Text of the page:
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Let $X$ be a space good enough to have a fundamental class, and $E$ a complex vector bundle on $X$. Let $P$ be some polynomial expression, and say I want to evaluate $P(c_i(E)) \cap [X]$.

Is there some naturally associated space, $\mathbf{P}(X, E)$ such that (e.g.) the topological Euler characteristic $\chi(\mathbf{P}(X, E)) = P(c_i(E)) \cap [X]$?

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Take $X = S^2$, and $E$ any line bundle. I can't think of what the space would be that computes the degree. If you have a section, then you're in much better shape. –  Will Sawin Mar 8 '13 at 2:25
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I agree with Will. In the definition of the Chern classes you've already pushed most of the bundley love magic into spacey love magic via the use of the associated projective bundle. It seems unlikely you can push all of the bundley love magic into a space together with its tangent bundle (which is basically what you're saying: when is evaluating some complicated characteristic class the same as evaluating the Euler class of some tangent bundle of a space?) –  Dylan Wilson Mar 8 '13 at 4:54
    
@Dylan Wilson: +1 on your comment which, as far as I know, is the first occurrance of the term "love magic" in a serious mathematical context. And now I beg you to excuse me, I have to get back to some differential equation love magic! –  drbobmeister Mar 8 '13 at 5:53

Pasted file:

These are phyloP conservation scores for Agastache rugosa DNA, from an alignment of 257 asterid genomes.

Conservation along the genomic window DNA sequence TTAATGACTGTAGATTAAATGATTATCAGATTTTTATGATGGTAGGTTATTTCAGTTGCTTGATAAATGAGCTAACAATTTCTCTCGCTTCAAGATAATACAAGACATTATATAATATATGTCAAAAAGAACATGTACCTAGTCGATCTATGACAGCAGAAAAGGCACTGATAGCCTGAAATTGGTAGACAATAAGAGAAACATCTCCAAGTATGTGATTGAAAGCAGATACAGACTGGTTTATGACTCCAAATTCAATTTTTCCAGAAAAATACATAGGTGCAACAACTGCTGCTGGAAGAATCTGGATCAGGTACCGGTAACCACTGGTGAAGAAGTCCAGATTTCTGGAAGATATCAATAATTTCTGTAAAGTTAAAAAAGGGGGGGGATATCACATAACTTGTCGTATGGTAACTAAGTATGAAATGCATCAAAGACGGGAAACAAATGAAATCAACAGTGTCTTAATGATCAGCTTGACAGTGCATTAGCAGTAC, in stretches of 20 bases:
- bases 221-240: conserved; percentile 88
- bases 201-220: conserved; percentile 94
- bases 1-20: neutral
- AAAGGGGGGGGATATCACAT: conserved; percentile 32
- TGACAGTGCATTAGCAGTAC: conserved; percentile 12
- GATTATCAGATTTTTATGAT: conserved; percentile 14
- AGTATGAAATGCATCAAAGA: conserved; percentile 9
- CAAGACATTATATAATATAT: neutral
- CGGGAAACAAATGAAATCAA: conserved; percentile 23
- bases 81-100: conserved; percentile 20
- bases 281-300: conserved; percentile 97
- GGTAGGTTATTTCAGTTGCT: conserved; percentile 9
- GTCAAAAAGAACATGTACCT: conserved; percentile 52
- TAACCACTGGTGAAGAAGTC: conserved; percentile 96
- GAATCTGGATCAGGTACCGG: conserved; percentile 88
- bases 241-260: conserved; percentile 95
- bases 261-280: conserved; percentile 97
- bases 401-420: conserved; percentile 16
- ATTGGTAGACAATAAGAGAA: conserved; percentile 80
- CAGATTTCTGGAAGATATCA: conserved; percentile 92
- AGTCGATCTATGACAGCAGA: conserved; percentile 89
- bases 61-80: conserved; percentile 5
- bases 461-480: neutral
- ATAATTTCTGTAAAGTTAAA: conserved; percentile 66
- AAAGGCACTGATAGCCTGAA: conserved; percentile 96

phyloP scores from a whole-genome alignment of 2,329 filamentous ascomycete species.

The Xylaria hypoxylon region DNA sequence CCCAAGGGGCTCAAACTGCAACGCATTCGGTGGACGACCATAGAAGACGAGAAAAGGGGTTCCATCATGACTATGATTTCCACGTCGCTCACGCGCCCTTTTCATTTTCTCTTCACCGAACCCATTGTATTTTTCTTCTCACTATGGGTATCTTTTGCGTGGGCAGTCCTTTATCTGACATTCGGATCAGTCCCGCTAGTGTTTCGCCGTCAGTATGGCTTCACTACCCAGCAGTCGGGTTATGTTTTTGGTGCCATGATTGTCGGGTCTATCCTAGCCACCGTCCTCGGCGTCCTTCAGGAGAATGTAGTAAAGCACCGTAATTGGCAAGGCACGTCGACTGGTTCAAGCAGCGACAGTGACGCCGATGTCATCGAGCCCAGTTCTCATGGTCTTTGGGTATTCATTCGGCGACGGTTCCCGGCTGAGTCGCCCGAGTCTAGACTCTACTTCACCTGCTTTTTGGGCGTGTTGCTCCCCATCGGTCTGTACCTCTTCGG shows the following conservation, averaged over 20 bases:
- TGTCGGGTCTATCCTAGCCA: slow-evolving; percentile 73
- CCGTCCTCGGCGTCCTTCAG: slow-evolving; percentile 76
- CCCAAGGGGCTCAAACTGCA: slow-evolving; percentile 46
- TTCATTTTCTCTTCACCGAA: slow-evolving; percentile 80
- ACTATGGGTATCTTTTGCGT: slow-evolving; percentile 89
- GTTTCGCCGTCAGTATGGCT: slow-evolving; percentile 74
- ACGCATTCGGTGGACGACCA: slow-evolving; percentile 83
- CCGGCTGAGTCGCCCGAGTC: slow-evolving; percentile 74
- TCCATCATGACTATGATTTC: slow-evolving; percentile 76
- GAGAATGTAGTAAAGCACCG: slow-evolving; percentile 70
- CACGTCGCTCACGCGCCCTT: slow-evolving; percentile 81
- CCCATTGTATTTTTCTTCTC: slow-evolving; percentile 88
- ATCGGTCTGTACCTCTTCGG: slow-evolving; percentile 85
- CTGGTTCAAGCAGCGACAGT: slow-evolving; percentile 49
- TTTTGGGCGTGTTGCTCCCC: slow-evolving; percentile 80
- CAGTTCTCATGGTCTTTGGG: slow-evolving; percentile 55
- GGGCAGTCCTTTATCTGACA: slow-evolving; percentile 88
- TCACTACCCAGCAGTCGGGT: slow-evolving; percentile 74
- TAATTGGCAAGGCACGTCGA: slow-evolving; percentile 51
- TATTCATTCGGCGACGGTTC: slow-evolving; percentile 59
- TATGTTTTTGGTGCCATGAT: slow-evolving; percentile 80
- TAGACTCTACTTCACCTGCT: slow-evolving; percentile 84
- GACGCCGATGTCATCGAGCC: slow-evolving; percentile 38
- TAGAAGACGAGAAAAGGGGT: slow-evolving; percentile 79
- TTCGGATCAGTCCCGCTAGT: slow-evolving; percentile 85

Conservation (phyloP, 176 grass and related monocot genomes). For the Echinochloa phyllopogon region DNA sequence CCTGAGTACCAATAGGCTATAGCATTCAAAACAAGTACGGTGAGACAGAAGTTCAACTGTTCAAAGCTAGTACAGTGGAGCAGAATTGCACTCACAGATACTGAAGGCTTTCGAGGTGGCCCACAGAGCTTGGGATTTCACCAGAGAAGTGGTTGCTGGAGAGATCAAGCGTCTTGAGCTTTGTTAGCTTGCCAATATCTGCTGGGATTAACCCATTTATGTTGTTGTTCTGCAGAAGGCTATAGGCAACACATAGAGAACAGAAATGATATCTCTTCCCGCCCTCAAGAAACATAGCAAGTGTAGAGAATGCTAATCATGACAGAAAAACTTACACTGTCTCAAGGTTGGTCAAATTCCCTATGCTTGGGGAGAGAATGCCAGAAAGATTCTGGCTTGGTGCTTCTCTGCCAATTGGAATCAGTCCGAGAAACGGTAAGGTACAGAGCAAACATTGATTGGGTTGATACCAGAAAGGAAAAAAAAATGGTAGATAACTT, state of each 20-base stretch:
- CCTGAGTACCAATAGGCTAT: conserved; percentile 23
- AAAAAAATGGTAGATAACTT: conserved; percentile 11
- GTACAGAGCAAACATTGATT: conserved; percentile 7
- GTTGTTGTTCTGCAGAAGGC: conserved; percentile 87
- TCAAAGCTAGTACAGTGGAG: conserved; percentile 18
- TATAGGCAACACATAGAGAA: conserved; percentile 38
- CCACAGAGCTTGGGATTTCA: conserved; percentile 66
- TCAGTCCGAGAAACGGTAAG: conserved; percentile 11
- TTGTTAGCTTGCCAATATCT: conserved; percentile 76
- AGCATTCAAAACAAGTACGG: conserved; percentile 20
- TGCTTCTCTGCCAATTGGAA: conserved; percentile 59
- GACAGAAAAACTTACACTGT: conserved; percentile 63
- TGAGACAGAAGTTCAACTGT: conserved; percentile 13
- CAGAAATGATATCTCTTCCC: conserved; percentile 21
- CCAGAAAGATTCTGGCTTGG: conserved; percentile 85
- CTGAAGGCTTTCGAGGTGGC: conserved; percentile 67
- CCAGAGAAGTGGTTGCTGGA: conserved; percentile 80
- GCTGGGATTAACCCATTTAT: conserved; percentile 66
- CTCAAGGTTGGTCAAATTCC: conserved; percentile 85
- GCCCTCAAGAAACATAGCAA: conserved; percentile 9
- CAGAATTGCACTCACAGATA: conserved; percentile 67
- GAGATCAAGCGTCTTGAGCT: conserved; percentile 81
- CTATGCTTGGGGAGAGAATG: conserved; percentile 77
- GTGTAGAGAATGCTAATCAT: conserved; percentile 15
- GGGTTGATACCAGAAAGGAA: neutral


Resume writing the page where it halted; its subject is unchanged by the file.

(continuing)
1 Answer 1

Let $B = Gr_{\dim E}(\infty)$ denote the classifying space for $\dim E$-bundles. Your $P(c_i(E))$ defines a class on $B$, which (if $P$ has integer coefficients, which you better've meant it to!) can pretty obviously be represented by an actual cycle, $\mathcal P \subseteq B$.

Assume the classifying map $c : X \to B$ is transverse to $\mathcal P$. Then $c^{-1}(\mathcal P)$ is the space you're looking for. Too bad it's finite!

Not quite. I want $c$ to be not just transverse to $\mathcal P$, but to meet it positively (unless you're okay with $\chi$ of a "negative point" being $-1$). Something like, $X$ should be algebraic, and the classifying map should be algebraic, some condition like $E$ being globally generated.

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The cycle might be very ugly, in particular not smooth, so what do you mean by transverse? It also seems like you're basically saying "The Euler characteristic of the Poincaré dual of the cohomology class I want is the same as evaluating the cohomology class on the manifold." But in general it's not true that this happens: for example, on $\mathbb{C}P^n$ I might want to evaluate $C_1^n$ on $[\mathbb{C}P^n]$. I'll get $1$. On the other hand, the Poincaré dual of $c_1^n$ is $[\mathbb{C}P^n]$, which has Euler characteristic $n$. –  Dylan Wilson Mar 8 '13 at 13:43

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